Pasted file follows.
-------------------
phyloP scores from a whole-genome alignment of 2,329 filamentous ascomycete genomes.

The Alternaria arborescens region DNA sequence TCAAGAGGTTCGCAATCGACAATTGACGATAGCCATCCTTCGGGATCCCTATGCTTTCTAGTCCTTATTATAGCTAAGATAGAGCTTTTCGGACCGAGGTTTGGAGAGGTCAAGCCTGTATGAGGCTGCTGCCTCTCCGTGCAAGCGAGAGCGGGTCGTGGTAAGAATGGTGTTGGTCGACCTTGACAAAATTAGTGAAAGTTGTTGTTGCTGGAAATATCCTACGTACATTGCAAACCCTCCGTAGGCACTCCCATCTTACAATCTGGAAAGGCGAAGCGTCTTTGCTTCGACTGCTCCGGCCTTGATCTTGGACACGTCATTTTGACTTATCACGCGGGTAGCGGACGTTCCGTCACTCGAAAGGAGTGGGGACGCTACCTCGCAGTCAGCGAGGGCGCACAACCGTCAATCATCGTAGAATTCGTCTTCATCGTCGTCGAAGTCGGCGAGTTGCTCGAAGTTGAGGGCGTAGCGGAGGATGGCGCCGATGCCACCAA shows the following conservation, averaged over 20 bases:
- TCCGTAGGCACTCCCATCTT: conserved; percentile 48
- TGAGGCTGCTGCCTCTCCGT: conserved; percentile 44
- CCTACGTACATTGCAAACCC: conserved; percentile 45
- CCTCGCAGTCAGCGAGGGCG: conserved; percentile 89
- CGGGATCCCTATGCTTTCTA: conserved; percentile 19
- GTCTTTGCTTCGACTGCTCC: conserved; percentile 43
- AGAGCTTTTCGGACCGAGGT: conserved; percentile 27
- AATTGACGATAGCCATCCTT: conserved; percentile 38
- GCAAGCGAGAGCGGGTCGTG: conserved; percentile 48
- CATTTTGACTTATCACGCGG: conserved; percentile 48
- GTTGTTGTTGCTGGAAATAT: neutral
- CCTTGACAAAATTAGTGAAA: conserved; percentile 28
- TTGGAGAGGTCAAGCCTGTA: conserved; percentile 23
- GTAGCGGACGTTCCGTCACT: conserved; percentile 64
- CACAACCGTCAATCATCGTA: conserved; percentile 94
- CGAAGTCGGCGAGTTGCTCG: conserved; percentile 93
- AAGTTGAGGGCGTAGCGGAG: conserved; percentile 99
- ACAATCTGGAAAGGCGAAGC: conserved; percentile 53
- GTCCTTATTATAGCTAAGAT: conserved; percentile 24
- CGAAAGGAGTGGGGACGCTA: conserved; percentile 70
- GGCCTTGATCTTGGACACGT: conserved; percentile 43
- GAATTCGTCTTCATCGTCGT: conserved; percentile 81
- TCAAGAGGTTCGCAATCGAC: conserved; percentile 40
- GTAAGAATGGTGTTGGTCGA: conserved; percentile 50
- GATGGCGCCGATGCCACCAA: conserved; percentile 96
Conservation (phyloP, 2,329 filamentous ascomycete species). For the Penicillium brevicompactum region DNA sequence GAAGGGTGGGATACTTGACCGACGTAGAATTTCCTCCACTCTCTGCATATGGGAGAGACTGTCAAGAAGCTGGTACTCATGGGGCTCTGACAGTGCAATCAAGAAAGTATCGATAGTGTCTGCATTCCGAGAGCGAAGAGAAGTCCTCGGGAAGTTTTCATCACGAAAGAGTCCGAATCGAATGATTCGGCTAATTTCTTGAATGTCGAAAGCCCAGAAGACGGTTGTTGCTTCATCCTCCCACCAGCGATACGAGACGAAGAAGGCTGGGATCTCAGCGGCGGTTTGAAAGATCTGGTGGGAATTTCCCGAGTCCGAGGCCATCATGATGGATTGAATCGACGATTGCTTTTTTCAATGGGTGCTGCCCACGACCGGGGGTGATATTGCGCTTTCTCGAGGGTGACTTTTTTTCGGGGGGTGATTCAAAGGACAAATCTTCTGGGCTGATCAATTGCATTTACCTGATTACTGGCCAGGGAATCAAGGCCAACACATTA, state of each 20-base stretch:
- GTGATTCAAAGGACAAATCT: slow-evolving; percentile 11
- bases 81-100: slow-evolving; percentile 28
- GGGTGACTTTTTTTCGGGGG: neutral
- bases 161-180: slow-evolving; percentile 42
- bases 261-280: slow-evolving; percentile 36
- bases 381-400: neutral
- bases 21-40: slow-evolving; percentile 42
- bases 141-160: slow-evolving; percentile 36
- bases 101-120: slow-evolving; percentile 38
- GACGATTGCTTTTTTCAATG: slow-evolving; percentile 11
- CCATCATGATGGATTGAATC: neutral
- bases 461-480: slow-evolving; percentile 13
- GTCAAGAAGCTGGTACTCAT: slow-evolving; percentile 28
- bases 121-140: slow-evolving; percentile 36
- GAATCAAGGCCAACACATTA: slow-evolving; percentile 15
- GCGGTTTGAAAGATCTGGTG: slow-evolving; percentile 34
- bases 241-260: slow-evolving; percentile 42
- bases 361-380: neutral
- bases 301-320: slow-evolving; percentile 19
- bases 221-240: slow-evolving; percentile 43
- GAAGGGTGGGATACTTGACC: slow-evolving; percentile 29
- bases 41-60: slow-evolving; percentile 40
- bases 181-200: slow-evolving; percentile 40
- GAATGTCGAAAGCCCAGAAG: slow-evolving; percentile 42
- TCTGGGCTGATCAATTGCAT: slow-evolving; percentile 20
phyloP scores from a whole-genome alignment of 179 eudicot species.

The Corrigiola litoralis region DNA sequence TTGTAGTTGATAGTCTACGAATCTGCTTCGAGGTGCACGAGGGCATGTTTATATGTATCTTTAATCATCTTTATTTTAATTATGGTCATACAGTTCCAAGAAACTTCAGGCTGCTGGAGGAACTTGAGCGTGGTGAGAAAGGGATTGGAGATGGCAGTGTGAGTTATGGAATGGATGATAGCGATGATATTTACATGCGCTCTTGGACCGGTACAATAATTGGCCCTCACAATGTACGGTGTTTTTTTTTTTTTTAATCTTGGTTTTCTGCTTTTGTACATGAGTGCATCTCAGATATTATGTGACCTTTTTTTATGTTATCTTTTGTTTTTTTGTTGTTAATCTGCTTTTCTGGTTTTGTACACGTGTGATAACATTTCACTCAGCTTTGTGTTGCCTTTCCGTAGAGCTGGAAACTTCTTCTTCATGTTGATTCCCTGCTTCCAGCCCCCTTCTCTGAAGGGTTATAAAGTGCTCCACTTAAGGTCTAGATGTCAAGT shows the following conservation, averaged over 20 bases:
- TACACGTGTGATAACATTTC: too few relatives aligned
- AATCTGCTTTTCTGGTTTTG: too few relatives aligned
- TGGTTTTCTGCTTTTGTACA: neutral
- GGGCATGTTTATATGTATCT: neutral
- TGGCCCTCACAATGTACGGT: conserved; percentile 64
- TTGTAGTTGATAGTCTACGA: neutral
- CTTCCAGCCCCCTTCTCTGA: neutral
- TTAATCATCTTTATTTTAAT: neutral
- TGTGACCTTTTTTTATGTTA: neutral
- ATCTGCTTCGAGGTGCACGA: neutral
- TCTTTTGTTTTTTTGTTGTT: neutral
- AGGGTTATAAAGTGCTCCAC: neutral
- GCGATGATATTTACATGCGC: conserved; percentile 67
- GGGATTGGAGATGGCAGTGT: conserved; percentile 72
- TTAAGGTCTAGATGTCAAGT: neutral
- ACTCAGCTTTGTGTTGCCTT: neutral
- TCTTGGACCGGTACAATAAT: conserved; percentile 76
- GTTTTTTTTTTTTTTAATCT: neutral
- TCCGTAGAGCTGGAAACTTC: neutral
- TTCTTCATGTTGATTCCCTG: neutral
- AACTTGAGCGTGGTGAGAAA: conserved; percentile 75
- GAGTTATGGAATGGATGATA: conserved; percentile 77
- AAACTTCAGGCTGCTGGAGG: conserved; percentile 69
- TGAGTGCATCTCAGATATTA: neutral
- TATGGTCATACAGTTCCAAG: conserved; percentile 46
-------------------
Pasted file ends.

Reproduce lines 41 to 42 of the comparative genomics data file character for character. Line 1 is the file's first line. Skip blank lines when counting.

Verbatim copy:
- GTCAAGAAGCTGGTACTCAT: slow-evolving; percentile 28
- bases 121-140: slow-evolving; percentile 36